CUHK Presents Lectures by Nobel Laureates in Economic Sciences
The Chinese University of Hong Kong (CUHK) presented public lectures by three world renowned Nobel Laureates today (19 September). The three Nobel Laureates are Professor Robert A. Mundell, 1999 Nobel Laureate in Economic Science; Professor Thomas C. Schelling, 2005 Nobel Laureate in Economic Science; and Professor Edmund S. Phelps, 2006 Nobel Laureate in Economic Science. Professor Thomas C. Schelling also attended a session to share his experience about learning with about a hundred local secondary and tertiary school students.
Professor Schelling delivered his lecture entitled “Managing Nuclear Proliferation”. He has published widely on military strategy, arms control, energy and environmental policy, nuclear proliferation and international trade. Against the backdrop of the nuclear arms race in the late 1950s, his book The Strategy of Conflict set forth his vision of game theory as a unifying framework for the social sciences. His insights have proven to be of great relevance for conflict resolution and efforts to avoid war. In 2005, he was awarded the Nobel Prize in Economic Sciences “for having enhanced our understanding of conflict and cooperation through game-theory analysis”.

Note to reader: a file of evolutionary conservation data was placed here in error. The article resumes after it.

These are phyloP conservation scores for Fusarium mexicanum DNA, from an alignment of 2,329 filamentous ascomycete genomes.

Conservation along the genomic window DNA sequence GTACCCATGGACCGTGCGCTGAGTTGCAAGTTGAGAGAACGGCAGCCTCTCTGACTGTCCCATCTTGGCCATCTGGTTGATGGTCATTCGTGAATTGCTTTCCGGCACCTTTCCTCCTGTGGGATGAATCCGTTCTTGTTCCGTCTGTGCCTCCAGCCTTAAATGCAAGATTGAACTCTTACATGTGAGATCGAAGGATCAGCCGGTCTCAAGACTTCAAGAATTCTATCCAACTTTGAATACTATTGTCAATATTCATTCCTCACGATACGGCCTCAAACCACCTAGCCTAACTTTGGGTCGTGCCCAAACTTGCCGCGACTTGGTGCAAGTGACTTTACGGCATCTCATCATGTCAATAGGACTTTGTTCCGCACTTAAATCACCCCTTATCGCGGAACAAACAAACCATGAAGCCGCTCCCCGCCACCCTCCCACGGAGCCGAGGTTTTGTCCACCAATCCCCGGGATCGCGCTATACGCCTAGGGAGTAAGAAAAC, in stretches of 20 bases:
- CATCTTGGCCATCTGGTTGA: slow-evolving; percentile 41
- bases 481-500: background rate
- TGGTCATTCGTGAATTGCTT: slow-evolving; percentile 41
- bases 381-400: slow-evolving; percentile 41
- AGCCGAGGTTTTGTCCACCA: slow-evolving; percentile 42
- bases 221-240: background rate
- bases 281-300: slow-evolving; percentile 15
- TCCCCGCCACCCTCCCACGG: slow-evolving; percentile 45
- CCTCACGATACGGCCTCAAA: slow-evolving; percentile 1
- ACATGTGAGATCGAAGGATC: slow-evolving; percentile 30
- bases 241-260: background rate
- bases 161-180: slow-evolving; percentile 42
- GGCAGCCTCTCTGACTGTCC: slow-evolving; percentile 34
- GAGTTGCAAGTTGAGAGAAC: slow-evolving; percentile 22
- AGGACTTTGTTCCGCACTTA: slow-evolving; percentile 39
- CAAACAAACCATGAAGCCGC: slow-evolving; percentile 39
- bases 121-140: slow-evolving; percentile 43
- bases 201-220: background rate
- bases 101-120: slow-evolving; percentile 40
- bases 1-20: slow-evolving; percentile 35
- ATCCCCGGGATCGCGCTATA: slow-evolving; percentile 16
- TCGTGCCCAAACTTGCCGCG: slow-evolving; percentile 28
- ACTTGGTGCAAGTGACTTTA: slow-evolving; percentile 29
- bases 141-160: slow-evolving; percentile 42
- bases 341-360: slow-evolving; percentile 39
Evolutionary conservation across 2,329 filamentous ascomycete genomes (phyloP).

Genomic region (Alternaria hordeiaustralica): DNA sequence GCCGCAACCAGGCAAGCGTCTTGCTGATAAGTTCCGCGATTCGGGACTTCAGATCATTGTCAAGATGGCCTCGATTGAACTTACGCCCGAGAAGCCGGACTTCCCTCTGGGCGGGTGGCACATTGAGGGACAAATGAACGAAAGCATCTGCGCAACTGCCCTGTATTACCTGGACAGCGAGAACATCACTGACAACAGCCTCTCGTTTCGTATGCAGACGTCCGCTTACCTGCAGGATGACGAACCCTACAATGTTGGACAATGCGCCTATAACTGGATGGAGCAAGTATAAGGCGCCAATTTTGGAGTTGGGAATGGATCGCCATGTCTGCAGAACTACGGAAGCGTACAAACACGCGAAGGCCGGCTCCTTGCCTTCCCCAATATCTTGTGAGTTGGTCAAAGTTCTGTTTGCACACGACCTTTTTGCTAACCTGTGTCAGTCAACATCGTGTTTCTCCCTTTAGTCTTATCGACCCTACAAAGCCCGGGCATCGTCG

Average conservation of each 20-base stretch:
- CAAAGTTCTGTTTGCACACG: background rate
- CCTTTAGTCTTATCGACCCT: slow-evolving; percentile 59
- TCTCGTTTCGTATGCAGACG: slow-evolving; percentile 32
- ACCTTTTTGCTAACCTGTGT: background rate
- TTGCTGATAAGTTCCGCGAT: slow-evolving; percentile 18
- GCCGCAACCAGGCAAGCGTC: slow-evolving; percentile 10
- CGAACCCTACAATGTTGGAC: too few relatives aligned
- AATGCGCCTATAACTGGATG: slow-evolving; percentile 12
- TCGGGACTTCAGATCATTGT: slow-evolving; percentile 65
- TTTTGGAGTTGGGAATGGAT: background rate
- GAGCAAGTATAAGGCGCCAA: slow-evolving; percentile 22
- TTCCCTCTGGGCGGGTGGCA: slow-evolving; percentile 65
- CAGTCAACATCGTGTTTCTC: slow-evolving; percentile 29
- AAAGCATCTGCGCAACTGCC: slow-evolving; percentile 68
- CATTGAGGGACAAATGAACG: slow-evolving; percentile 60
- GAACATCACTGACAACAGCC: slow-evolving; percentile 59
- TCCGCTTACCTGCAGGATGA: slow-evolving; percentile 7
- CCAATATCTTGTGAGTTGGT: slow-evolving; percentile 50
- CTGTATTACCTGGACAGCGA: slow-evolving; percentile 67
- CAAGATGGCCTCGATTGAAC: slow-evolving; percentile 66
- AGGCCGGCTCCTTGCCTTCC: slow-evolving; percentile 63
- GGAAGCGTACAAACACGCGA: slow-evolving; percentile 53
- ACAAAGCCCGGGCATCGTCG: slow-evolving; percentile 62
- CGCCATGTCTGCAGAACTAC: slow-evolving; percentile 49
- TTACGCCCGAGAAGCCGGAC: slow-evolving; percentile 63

Professor Mundell prepared one of the first plans for a common currency in Europe and is known as the father of the theory of optimum currency areas. He has also written extensively on the history of the international monetary system and played an early role in the founding of the Euro. Besides, he has been an adviser to a number of international agencies and organizations. He received the Nobel Prize in Economic Sciences in 1999 for “his analysis of monetary and fiscal policy under different exchange rate regimes and his analysis of optimum currency areas”. Professor Mundell spoke on “China’s RMB Exchange Rate Policy and the International Monetary System”.
Having received the Nobel Prize last year, Professor Phelps focused his lecture on “Keys to Endless Economic Development”. Professor Phelps’s seminal contributions to economics include introducing imperfect information and imperfect knowledge to macroeconomics. He pioneered the first generation of economic models of unemployment and inflation based on microfoundations, and was the first to stress the importance of reorganizing macroeconomic theory by revising the postulates of the neoclassical paradigm with regard to information and knowledge and to show how this could actually be done. His distinguished achievements have significant bearing not only on the development of macroeconomics in the past 30 years but also on popular contemporary researches.
Committed to promoting academic exchanges, CUHK has invited over 20 Nobel Laureates to deliver lectures on different disciplines of studies in recent years, bringing new ideas to the local academic arena, as well as broadening the international horizons of academics and students.